When it comes to rock music then you all know I’m a big fan so when a chance to work with Hollywood Vampires came knocking at my door you can only imagine how excited I was. It’s not the biggest drop I have ever done or the highest but a drop is a drop and it has to work first time. You don’t get a second chance.
The project started in November 2017 with an initial email from the Tour Manager and Production Manager asking for a quotation for a balloon drop. At this point in time no band name was mentioned. They also need 1000 3ft printed balloons for the entire European tours and being the company with a machine to handle this little project I leaped into action, sent a conformation of order but could I meet their deadline. By the middle of January 2018 the order was placed and the cogs started to turn. Sample prints were sent to America for approval, confirmation was sent back, a stock order was placed. All the balloons need to be printed and dispatched by the start of March. Now this is quite a large order and will take time to turn-a-round so a plan was hatched. Due to our large client basis for 3ft printed balloons we decided to print this order in-between jobs. Turn-a-round from other client was demanding to say the least but with a bit of juggling and good communication with the print floor every job went out in time and the Hollywood Vampires balloons reached their final destination in good time.
Checking the band out..
The Hollywood Vampires were not suppose to reach the UK until the 16th June where they played at the Gentings Arena, NEC which is about 10 miles from my office. I was invited go back stage at the concert and meet both the Tour Manager and Production Manger as well as other key members of the tour. This was our first face to face meeting so good impressions mattered. I watched the concert from Stage Right, it was absolutely amazing. They were supported by The Dammed and The Darkness who again were fantastic. After the gig I went back stage, collected Access All Area passes for the gig at Wembley Arena in London.
D.Day. 20th June 2018.
Early morning call as needed to be onsite at 8am. The drive at that time of the morning was about 2 hours. I had Mike Harris by my side as usual and also my daughter whom I had a big surprise for. (All will be revealed)
We arrive at Wembley Arena by 8am, off loaded and went in search of Coffee and Breakfast. The band were in Glasgow the day before and had a long overnight drive to London and the crew were not arriving till 10am. We set up camp next to front of house, stared inflating and filling the nets. The drop would consist of 300 x 3ft balloons. Inflating took about 2 hours and all nets were ready to rig by 11am. The production manager paid us a visit, told us he would trust out better judgement on where to rig and left us to it.
I decided to check out the grid with Mike Harris, Carol Dack and Heather Elis. We observed the in-house rules as per my RAMS and climbed 35m above the area. Wembley Arena is quite an old building so no lifts to the grid, it was a manual climb on an open sided metal staircase with took us up over the stage and main arena. Once the inspection had been done we all descended. Mike and Carol went back up to the grid to lower ropes and I stayed on the ground to attached ropes to nets. This whole process took about an hour and once all 4 nets were in place and drop lines secures we stowed out kit back stage and went for lunch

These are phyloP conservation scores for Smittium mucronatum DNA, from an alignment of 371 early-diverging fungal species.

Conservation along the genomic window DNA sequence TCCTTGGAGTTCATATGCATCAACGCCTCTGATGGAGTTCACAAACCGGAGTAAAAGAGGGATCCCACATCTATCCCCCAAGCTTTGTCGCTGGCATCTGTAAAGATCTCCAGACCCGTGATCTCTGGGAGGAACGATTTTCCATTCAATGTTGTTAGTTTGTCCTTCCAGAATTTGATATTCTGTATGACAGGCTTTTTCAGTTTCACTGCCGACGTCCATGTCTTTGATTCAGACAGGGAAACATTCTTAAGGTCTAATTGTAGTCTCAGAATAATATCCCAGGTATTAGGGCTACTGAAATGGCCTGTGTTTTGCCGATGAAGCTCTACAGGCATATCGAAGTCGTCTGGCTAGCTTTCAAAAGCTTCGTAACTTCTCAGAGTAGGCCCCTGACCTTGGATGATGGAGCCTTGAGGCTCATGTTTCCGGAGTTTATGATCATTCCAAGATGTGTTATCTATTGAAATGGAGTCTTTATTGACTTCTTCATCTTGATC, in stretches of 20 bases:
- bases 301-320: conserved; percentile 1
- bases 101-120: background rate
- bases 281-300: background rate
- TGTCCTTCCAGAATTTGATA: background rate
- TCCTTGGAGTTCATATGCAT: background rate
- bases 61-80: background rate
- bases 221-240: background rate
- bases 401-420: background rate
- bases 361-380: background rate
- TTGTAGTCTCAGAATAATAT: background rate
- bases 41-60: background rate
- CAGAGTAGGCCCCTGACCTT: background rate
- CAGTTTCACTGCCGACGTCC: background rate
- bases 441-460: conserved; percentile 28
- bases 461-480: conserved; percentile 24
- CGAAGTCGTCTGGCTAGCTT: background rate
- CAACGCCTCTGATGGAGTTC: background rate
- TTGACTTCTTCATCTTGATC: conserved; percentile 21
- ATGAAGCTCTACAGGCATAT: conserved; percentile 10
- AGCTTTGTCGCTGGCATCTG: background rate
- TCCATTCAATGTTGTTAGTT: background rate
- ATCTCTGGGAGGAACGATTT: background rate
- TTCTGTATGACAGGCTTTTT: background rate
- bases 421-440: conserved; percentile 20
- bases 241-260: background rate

Let the show commence.
Once lunch was over a meeting was required with the Show Manager who told us our cue to drop the balloons. It was on the final number “Schools Out for Summer” a track I know so well. All the crew were permitted to watch the show from stage right and had a great view of the entire band as well as both support acts. We had all arranged to meet at the stairs leading to the grid 3 songs prior to the end of the show. A long climb was ahead of us. Now I don’t care what anyone tells you about balloon drops but I never take anything for granted and for those of you in my balloon drop class at WBC will know, I still get that feeling in my stomach prior to any drop. It’s one of those feeling you cannot really describe. It starts once the nets have been rigged. A slight fluttering in the stomach, a feeling of uncertainty and then clammy sweaty hands as you take you position in the grid. As the moment approaches you take up the slack on the drop line, you feel the tension, your mouth becomes very dry and then the moment you have waited for, you pull the line at an even and steady pace and watch as all your balloons and the balloons from the other 3 nets fall towards the 15,000 strong crowd below. That feeling changes with in an instance, your immediately on a high as you see the balloon dance over the crowds below as the hit them back into the air. There is nothing better than a mass balloon drop to keep you young.
Surprise for Harriet
As I mentioned earlier I took my daughter Harriet with me as I had arranged a little surprise for her. Having got on well with the Stage Manager I asked if Harriet could take photos of the band whilst live on stage. I explained that she was only 20 and just finished a Fine Art and Photography 2 year course at college and how it was her ambition to be a Professional Photographer within the music industry (She’s just like her dad and loves Rock Music). Not only did he say yes but arranged for her to have a Media Pass giving her access to the pit in front on the stage for the first 3 songs by each band. She would be in there with other professional photographers and fighting for her own space. This would be a fantastic introduction for her and totally in at the deep end and the girl did well, stood her ground and got some fantastic shots